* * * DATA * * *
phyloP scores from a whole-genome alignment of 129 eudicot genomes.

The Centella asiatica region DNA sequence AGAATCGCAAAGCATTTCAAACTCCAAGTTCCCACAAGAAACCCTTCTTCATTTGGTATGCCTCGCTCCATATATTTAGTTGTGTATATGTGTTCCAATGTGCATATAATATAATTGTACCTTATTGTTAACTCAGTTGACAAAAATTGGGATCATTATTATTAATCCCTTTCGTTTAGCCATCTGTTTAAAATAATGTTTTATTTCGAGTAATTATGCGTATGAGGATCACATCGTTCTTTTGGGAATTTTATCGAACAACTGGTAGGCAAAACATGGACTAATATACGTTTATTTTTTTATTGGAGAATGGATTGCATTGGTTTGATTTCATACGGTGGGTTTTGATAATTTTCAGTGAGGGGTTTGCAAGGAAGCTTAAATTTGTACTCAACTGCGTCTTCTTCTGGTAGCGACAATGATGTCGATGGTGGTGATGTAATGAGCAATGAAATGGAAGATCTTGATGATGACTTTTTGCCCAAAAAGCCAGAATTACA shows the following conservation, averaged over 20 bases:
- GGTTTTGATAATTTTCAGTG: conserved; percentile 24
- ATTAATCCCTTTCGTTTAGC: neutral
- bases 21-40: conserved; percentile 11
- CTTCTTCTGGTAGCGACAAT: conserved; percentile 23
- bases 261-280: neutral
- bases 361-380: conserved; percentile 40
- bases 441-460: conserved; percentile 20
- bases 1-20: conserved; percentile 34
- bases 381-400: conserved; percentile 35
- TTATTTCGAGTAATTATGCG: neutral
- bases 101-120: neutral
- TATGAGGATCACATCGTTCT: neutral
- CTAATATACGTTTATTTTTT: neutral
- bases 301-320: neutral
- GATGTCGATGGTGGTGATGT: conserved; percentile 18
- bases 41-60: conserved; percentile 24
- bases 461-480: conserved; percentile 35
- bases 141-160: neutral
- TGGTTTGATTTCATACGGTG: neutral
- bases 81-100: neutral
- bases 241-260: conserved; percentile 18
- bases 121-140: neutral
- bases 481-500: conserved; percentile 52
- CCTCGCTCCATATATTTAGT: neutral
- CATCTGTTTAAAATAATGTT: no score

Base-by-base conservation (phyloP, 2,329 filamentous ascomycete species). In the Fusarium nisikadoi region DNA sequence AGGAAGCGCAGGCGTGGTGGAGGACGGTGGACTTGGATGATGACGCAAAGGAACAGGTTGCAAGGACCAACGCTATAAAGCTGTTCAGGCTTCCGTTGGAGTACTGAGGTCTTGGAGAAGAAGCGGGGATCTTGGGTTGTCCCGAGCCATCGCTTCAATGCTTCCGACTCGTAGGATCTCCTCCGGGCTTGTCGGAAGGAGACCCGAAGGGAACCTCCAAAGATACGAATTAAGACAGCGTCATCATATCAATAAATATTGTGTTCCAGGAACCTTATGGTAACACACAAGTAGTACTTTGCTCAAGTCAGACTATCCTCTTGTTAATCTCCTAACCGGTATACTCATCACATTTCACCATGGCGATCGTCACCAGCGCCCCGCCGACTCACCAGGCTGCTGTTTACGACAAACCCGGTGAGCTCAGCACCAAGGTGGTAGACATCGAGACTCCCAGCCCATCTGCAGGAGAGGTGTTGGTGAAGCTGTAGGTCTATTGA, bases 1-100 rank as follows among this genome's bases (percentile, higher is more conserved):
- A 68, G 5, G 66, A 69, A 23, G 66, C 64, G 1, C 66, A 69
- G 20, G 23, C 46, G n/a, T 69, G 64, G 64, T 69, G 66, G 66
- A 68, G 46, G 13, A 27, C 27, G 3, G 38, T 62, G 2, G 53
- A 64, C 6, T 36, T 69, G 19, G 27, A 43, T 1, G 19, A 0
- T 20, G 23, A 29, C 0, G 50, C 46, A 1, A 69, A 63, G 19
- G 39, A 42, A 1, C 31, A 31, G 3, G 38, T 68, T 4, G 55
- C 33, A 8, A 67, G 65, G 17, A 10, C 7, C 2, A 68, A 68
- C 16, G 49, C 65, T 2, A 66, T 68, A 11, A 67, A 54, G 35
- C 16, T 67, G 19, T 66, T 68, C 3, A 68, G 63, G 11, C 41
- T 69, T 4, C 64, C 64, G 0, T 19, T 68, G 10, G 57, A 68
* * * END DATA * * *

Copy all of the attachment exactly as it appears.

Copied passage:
phyloP scores from a whole-genome alignment of 129 eudicot genomes.

The Centella asiatica region DNA sequence AGAATCGCAAAGCATTTCAAACTCCAAGTTCCCACAAGAAACCCTTCTTCATTTGGTATGCCTCGCTCCATATATTTAGTTGTGTATATGTGTTCCAATGTGCATATAATATAATTGTACCTTATTGTTAACTCAGTTGACAAAAATTGGGATCATTATTATTAATCCCTTTCGTTTAGCCATCTGTTTAAAATAATGTTTTATTTCGAGTAATTATGCGTATGAGGATCACATCGTTCTTTTGGGAATTTTATCGAACAACTGGTAGGCAAAACATGGACTAATATACGTTTATTTTTTTATTGGAGAATGGATTGCATTGGTTTGATTTCATACGGTGGGTTTTGATAATTTTCAGTGAGGGGTTTGCAAGGAAGCTTAAATTTGTACTCAACTGCGTCTTCTTCTGGTAGCGACAATGATGTCGATGGTGGTGATGTAATGAGCAATGAAATGGAAGATCTTGATGATGACTTTTTGCCCAAAAAGCCAGAATTACA shows the following conservation, averaged over 20 bases:
- GGTTTTGATAATTTTCAGTG: conserved; percentile 24
- ATTAATCCCTTTCGTTTAGC: neutral
- bases 21-40: conserved; percentile 11
- CTTCTTCTGGTAGCGACAAT: conserved; percentile 23
- bases 261-280: neutral
- bases 361-380: conserved; percentile 40
- bases 441-460: conserved; percentile 20
- bases 1-20: conserved; percentile 34
- bases 381-400: conserved; percentile 35
- TTATTTCGAGTAATTATGCG: neutral
- bases 101-120: neutral
- TATGAGGATCACATCGTTCT: neutral
- CTAATATACGTTTATTTTTT: neutral
- bases 301-320: neutral
- GATGTCGATGGTGGTGATGT: conserved; percentile 18
- bases 41-60: conserved; percentile 24
- bases 461-480: conserved; percentile 35
- bases 141-160: neutral
- TGGTTTGATTTCATACGGTG: neutral
- bases 81-100: neutral
- bases 241-260: conserved; percentile 18
- bases 121-140: neutral
- bases 481-500: conserved; percentile 52
- CCTCGCTCCATATATTTAGT: neutral
- CATCTGTTTAAAATAATGTT: no score

Base-by-base conservation (phyloP, 2,329 filamentous ascomycete species). In the Fusarium nisikadoi region DNA sequence AGGAAGCGCAGGCGTGGTGGAGGACGGTGGACTTGGATGATGACGCAAAGGAACAGGTTGCAAGGACCAACGCTATAAAGCTGTTCAGGCTTCCGTTGGAGTACTGAGGTCTTGGAGAAGAAGCGGGGATCTTGGGTTGTCCCGAGCCATCGCTTCAATGCTTCCGACTCGTAGGATCTCCTCCGGGCTTGTCGGAAGGAGACCCGAAGGGAACCTCCAAAGATACGAATTAAGACAGCGTCATCATATCAATAAATATTGTGTTCCAGGAACCTTATGGTAACACACAAGTAGTACTTTGCTCAAGTCAGACTATCCTCTTGTTAATCTCCTAACCGGTATACTCATCACATTTCACCATGGCGATCGTCACCAGCGCCCCGCCGACTCACCAGGCTGCTGTTTACGACAAACCCGGTGAGCTCAGCACCAAGGTGGTAGACATCGAGACTCCCAGCCCATCTGCAGGAGAGGTGTTGGTGAAGCTGTAGGTCTATTGA, bases 1-100 rank as follows among this genome's bases (percentile, higher is more conserved):
- A 68, G 5, G 66, A 69, A 23, G 66, C 64, G 1, C 66, A 69
- G 20, G 23, C 46, G n/a, T 69, G 64, G 64, T 69, G 66, G 66
- A 68, G 46, G 13, A 27, C 27, G 3, G 38, T 62, G 2, G 53
- A 64, C 6, T 36, T 69, G 19, G 27, A 43, T 1, G 19, A 0
- T 20, G 23, A 29, C 0, G 50, C 46, A 1, A 69, A 63, G 19
- G 39, A 42, A 1, C 31, A 31, G 3, G 38, T 68, T 4, G 55
- C 33, A 8, A 67, G 65, G 17, A 10, C 7, C 2, A 68, A 68
- C 16, G 49, C 65, T 2, A 66, T 68, A 11, A 67, A 54, G 35
- C 16, T 67, G 19, T 66, T 68, C 3, A 68, G 63, G 11, C 41
- T 69, T 4, C 64, C 64, G 0, T 19, T 68, G 10, G 57, A 68